A ring and a cake

There was something in the air on Tuesday, an electricity just beneath the surface as Boyfriend and I stood in line to vote. The line stretched around Our Lady of Sorrows (yes, really) and down the street. People had books and cell phones, some brought chairs, one woman stood knitting in the frigid wind. All of us were prepared to wait, determined to make ourselves heard. I wasn't sure Missouri would go blue (it didn't) but I could feel the possibility. It seemed reasonable, given the disaster of the last eight years, that as a country we'd had enough.

I thought of California only once or twice throughout the day. Liberal, laid-back California. Gavin Newsom and Nancy Pelosi and the Governator. The left coast would never move to actively discriminate, especially now with gay marriage already on the books.

I trusted my gut, it was all going to be okay.

Barack Obama would bring some dignity and intelligence back to the White House. And sometime, when we had a few days and some extra cash, Boyfriend and I would go to Palm Springs, and after more than a decade together, make it legal. For the first time in a long time, it was all going to be okay.

But my gut was only half right.

I've been surprised at how Proposition 8's passing has effected me, the level of anger and hurt that I feel. I think that maybe it's because we seemed to be moving in the right direction, and now we've taken this gigantic step back. Or rather, we've been pushed back by the leaders of the mormon church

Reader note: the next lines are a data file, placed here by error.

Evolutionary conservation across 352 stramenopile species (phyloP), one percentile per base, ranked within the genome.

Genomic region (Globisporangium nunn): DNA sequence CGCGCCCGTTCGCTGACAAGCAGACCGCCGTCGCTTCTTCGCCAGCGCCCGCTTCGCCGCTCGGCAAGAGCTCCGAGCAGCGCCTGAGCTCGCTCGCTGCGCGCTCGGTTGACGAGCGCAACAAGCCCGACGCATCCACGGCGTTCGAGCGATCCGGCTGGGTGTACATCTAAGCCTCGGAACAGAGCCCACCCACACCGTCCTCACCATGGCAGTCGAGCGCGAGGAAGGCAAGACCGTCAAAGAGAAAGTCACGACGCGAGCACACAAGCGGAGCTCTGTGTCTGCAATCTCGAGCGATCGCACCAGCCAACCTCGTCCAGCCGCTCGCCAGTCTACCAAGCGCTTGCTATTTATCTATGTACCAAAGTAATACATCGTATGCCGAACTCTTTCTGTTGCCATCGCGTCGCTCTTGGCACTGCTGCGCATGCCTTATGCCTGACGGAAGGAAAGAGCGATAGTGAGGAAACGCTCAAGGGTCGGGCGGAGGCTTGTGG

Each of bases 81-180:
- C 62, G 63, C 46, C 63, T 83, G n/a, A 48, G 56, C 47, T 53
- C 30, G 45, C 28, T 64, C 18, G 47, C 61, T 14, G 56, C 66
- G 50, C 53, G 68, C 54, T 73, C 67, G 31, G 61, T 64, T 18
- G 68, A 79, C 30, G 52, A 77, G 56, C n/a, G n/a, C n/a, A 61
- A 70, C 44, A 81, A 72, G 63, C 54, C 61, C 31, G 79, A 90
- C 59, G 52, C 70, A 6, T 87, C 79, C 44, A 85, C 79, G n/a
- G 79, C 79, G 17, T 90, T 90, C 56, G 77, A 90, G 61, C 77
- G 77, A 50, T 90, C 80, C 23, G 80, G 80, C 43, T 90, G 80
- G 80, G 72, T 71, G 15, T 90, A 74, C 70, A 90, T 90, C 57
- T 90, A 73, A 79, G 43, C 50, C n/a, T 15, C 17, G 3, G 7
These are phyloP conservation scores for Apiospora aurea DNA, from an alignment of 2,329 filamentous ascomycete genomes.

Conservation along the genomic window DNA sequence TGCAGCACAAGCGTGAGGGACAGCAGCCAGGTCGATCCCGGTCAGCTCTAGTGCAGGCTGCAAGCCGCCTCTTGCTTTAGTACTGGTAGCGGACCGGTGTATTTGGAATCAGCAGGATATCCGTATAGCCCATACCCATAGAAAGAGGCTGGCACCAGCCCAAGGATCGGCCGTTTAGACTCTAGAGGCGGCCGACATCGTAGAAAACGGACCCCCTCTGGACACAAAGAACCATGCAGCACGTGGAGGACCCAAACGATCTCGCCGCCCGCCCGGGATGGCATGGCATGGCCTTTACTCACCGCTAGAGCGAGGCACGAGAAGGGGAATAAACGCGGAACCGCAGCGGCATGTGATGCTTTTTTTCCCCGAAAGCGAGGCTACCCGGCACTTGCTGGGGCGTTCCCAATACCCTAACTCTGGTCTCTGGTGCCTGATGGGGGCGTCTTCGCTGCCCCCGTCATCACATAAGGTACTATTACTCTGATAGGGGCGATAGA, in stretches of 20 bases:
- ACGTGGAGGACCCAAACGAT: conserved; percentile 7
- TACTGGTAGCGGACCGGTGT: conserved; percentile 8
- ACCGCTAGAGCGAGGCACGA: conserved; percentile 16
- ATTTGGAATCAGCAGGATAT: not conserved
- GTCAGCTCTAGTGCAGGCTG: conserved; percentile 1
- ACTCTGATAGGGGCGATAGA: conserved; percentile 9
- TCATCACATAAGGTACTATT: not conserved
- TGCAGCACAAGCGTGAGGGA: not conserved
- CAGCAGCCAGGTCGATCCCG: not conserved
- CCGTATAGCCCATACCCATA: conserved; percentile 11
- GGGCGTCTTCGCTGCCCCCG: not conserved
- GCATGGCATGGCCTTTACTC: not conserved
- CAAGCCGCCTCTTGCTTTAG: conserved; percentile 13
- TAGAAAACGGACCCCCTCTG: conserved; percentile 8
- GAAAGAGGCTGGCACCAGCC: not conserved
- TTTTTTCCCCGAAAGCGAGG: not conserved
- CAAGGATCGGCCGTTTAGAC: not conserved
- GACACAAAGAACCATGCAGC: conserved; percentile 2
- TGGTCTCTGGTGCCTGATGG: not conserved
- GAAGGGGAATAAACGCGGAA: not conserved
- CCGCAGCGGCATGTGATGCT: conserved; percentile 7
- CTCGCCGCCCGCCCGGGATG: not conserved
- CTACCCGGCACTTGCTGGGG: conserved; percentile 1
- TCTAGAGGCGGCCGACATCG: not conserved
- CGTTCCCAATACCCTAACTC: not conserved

Yes, I've placed my blame.

I read an article that proposed the black and latin communities, not believed to be supportive of gay rights, made the difference because they turned out in higher numbers to vote in the general election. I suppose that could be true, but it seems both racist and facile. Money, on the other hand, always makes a difference when Americans have something to vote on, and on that front the mormon church led the way.

For these churches (mormon and others) the priority is not food for the hungry, treatment for the addicted, or apparently any kind of help for those in need. Ensuring that Boyfriend and I remain unequal in the eyes of the law, that's job one.

So, what do I do now?

As the shouting began, the mormons issued a statement asking for "a spirit of mutual respect and civility," and here I sit, feeling neither. After eight years of watching the Bush administration wreck our reputation in the world, of having my patriotism questioned simply because of my party affiliation, you'll have to pardon me if I'm less than satisfied with where civility has gotten me.

And now, for the religious right to effectively block my entrance to the courthouse, when I've never once asked to walk down their aisle, well I'm not feeling especially respectful. Am I supposed to stand quietly by, with a smile on my face, while they continue their work to ensure that I never receive quite the same benefits, or enjoy quite the same rights as my straight counterparts?